Witnesses and/or reported parties who are summoned, either directly or electronically, must comply with the summons to provide a statement and with the KPPU’s request for letters and/or documents. Failure to comply may lead to the KPPU investigators requesting assistance from a full investigator to present them or referring the case for a full investigation (penyidikan) in accordance with the applicable laws and regulations. It is currently KPPU’s stance to not allow staff members who accompanied company representative(s) when giving statements as a reported party, to be named witnesses in the investigation. KPPU’s reason behind this is that such staff members, when accompanying the company representative(s) are acting on behalf of the reported party and therefore may lack objectivity when providing witness statements.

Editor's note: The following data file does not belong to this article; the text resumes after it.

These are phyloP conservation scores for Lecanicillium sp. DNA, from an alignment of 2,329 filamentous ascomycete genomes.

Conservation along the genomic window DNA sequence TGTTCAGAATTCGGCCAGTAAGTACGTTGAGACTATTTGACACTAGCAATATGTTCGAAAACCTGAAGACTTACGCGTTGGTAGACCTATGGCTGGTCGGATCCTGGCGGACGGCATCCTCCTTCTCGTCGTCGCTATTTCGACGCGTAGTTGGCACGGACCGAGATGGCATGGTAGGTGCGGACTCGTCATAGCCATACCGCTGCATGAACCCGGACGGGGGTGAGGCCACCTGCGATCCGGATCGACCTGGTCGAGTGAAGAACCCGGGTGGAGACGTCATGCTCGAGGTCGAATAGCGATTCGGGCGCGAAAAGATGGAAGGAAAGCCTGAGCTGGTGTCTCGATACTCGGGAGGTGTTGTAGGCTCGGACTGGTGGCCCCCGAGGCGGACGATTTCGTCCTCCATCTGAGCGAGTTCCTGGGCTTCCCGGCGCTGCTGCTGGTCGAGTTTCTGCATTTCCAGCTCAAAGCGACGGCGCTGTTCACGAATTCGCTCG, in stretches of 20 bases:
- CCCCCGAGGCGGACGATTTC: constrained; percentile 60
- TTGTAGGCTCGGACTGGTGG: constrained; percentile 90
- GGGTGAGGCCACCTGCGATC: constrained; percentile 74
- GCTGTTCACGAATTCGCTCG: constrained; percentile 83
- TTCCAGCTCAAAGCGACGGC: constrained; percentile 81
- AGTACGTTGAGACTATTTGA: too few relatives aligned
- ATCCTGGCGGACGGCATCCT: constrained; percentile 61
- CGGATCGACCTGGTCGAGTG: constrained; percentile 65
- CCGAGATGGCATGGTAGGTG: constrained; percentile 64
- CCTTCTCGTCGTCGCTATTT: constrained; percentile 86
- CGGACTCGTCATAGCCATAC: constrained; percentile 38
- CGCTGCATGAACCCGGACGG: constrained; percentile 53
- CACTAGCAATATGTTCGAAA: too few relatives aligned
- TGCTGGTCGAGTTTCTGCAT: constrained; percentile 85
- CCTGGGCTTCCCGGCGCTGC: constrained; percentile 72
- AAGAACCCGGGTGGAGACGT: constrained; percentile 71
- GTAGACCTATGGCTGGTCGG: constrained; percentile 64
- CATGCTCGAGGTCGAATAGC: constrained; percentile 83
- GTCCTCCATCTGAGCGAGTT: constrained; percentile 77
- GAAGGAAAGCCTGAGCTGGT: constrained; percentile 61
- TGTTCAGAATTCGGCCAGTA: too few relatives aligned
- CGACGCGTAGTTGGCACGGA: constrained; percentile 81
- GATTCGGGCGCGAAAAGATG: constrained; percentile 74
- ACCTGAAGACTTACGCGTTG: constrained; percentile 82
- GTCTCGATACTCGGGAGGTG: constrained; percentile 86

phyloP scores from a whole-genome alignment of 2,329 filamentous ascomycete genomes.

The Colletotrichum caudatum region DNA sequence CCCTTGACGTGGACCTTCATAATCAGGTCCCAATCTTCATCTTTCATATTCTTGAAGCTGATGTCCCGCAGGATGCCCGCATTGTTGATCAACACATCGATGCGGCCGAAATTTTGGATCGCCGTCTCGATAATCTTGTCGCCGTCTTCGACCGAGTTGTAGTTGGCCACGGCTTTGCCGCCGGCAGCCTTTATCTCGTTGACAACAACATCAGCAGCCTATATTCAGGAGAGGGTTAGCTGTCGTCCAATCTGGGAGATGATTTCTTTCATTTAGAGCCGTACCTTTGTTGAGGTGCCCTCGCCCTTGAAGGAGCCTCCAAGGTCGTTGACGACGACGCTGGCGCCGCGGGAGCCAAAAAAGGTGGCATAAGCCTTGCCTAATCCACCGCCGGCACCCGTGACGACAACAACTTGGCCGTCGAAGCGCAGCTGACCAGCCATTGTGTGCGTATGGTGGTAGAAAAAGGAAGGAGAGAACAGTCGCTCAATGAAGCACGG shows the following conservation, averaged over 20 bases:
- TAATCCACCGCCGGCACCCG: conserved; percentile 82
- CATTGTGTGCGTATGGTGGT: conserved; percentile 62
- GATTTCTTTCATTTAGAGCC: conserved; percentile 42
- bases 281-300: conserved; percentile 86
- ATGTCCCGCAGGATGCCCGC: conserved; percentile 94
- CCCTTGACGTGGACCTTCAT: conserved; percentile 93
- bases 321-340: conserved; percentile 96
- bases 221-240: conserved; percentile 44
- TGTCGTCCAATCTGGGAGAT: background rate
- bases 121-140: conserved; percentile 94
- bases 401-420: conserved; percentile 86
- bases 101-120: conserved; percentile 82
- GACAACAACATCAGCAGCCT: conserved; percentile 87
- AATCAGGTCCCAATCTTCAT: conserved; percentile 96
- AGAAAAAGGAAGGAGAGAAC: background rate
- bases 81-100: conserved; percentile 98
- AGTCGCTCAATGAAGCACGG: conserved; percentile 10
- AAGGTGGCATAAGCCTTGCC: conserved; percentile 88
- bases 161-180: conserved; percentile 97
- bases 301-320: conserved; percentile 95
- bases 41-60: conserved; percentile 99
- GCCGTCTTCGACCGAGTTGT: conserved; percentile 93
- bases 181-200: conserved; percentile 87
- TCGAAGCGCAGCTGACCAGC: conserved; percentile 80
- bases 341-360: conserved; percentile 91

The investigation can result in one of the following outcomes:

  1. Transfer of the case to the filing stage.
  2. Cessation of the investigation. KPPU will inform both the reporting party and the reported party of the cessation of investigation.
  3. Request for behavioral change.3

The Third Stage: Filing Stage

The filing stage is carried under the following circumstances:

(i) KPPU investigators have completed the investigation;
(ii) KPPU rejects a request for behavioral change; or
(iii) KPPU assesses that the behavioral change is not implemented.

The filing team has up to 30 working days from the date of the handover of the investigation report to assess its feasibility for presentation to KPPU. If the investigation report is deemed feasible, the filing team must present the case to KPPU within 14 working days from the date the filing team approves the report.